For more on reparations, watch “United Shades of America with W. Kamau Bell” on Sunday, August 16 at 10 p.m. ET.
The memories of the wholesale emptying of the predominantly Black middle-class, neighborhood centered around South French Broad Avenue are still seared in Priscilla Ndiaye Robinson’s mind decades later.
As a young teen in the 1970s, she watched her neighbors drag furniture from their homes, placing it on the sidewalk where the belongings would be collected and unbeknownst to them at the time, re-sold. They later learned that the items were sold in antique shops. They were being re-located out of their homes and into new, smaller public housing. It was supposed to be a temporary move. Residents were told they would be able to purchase lots of land to rebuild cheaply, but many were never able to.
Today, Robinson, 59, has a name for what she saw and experienced: urban renewal, policies that many Black Americans refer to by the pejorative, “urban removal.” The loss of community, home ownership and Black-owned businesses still brings her to tears.
“Old friends, childhood friends, everyone scattered. Some left the state, some moved across town. It was a community breakdown,” Robinson said. “The community received a deep gash, deep cut, and it still has not healed.”
Stories like Robinson’s are all part of what prompted the Asheville City Council to do something dramatic earlier this month: unanimously approve a reparations resolution.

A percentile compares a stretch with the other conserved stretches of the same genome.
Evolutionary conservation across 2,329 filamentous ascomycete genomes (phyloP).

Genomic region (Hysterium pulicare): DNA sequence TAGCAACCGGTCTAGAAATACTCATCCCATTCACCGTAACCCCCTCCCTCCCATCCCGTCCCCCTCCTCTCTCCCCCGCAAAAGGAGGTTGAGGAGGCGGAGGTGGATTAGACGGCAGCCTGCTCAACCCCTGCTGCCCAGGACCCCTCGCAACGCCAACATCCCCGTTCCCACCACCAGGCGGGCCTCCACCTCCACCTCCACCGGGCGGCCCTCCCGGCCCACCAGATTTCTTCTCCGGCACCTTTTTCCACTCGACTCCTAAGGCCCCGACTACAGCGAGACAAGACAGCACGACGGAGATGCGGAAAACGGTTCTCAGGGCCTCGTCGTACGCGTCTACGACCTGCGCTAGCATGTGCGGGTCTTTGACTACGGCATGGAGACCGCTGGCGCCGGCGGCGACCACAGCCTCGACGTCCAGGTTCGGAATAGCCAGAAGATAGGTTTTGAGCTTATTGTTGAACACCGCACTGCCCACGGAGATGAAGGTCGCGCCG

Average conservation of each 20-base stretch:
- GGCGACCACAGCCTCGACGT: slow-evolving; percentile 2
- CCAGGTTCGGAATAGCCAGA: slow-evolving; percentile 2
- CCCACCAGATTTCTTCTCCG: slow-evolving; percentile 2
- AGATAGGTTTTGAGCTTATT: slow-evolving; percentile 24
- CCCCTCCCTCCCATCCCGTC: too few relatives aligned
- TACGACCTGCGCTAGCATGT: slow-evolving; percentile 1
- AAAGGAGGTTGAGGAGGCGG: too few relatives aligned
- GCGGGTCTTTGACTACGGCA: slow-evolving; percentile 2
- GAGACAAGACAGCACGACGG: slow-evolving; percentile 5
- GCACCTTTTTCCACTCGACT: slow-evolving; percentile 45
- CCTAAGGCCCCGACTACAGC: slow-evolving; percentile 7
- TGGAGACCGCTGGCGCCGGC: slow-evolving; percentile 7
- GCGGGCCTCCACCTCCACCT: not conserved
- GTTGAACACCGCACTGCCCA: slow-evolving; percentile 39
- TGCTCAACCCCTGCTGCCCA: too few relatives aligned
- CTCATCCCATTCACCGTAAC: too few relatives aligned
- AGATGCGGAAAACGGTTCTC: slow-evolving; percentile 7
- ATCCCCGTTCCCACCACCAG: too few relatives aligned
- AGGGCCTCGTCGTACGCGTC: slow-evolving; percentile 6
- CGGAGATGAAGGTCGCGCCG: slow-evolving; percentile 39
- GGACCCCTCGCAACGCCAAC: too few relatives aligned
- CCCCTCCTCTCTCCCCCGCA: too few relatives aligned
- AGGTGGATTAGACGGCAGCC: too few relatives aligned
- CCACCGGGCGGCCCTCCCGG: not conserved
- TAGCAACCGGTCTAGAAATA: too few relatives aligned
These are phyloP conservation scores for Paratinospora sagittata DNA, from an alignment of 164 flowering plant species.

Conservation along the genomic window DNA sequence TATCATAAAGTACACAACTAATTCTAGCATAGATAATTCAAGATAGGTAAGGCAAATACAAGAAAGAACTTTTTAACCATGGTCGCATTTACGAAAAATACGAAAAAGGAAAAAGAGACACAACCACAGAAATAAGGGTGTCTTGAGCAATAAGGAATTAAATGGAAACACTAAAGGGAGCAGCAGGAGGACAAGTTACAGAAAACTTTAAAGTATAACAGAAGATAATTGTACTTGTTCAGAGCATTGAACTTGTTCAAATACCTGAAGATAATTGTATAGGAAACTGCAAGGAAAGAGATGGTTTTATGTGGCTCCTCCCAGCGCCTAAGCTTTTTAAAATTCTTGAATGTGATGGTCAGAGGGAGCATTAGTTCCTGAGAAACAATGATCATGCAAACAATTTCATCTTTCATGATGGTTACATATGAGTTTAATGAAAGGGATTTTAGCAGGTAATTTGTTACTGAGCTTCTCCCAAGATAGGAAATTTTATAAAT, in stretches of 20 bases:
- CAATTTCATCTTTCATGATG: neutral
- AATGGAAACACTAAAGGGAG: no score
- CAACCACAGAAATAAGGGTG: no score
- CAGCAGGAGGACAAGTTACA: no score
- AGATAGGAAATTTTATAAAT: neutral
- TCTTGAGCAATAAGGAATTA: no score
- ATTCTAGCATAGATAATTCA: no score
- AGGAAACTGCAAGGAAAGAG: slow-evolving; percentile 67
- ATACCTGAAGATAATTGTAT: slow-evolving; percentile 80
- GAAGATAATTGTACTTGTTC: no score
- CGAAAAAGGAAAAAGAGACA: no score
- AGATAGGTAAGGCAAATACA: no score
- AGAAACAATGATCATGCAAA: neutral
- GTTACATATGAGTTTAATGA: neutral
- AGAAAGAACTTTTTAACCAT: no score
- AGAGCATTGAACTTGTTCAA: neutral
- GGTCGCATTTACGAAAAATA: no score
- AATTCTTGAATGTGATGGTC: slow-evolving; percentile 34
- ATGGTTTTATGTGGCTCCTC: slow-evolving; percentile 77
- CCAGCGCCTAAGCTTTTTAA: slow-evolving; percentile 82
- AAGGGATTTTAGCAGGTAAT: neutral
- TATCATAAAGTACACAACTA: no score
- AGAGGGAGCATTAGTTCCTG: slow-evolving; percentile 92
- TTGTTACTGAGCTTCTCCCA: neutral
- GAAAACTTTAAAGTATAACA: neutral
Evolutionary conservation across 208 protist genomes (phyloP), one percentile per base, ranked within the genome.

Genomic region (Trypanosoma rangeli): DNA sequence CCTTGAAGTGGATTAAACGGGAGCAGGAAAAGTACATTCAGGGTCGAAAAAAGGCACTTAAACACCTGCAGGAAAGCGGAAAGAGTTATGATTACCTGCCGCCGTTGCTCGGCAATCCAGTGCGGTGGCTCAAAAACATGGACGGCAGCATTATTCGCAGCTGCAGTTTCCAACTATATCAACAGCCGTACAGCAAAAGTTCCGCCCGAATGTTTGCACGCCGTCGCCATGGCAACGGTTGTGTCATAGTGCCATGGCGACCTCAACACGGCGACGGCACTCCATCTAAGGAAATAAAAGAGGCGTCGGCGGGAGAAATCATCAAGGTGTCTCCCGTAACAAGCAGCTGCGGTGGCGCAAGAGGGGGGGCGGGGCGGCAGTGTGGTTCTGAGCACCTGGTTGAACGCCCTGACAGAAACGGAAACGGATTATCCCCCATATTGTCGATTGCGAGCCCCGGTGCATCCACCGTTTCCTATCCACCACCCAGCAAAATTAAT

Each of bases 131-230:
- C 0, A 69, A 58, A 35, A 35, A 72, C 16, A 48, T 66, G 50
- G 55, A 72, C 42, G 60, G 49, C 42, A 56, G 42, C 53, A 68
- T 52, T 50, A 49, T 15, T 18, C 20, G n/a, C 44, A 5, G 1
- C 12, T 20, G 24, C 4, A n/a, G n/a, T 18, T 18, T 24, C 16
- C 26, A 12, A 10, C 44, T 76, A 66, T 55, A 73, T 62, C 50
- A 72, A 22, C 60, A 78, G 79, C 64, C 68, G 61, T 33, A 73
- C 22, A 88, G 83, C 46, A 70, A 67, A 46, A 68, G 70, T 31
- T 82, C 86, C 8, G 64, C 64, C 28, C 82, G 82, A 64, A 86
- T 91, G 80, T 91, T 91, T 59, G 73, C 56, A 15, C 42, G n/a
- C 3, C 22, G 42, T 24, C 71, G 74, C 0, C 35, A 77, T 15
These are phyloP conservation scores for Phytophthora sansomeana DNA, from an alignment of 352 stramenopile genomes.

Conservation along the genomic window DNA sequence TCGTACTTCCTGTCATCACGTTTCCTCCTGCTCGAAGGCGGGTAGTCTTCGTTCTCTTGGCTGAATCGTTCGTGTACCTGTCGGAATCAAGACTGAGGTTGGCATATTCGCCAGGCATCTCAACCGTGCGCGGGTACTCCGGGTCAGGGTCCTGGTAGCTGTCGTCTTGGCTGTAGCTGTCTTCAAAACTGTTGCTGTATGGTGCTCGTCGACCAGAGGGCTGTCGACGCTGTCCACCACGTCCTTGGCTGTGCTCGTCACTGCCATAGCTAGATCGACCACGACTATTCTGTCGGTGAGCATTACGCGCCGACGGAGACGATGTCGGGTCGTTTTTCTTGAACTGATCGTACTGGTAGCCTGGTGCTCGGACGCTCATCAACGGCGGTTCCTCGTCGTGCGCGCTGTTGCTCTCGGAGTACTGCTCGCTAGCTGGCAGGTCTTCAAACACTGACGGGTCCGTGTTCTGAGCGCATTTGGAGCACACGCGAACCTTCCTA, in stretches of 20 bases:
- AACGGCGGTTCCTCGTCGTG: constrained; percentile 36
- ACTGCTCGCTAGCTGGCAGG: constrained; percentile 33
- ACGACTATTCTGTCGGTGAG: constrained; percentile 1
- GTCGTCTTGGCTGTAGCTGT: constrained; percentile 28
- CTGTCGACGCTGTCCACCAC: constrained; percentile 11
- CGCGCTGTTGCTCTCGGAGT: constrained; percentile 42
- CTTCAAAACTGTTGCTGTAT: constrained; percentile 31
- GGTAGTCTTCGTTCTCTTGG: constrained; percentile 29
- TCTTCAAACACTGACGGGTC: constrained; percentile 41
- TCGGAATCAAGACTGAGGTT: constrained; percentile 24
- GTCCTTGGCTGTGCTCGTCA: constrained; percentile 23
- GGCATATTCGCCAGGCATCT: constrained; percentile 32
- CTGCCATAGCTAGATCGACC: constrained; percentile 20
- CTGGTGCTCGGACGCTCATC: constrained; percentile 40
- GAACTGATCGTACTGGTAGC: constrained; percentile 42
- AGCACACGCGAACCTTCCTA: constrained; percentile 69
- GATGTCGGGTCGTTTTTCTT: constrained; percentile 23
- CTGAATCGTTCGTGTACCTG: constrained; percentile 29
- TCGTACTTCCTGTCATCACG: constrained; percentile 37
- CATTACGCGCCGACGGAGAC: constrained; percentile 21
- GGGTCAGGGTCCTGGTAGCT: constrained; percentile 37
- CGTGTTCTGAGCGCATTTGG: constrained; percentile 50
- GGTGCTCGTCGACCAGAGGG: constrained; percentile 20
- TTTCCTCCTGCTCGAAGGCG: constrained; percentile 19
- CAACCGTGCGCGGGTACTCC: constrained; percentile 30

While many associate reparations solely with slavery – and in Asheville it pertains to that too – proponents of the reparations resolution want it to be broader. The council’s hope is that they can find a way to directly address the impact of slavery and more recent discriminatory policies on the economic and social well-being of Black residents.
Asheville is not alone. In the wake of George Floyd protests, local officials in cities including Evanston, Illinois, and Providence, Rhode Island, are pushing to address past wrongs through reparations to Black and Native American residents. And they are grappling with the complexities of how it can be accomplished as well as the backlash, largely coming from White residents who see reparations as an un-earned entitlement for historical harms that people receiving them may not have experienced personally.
A policy of discrimination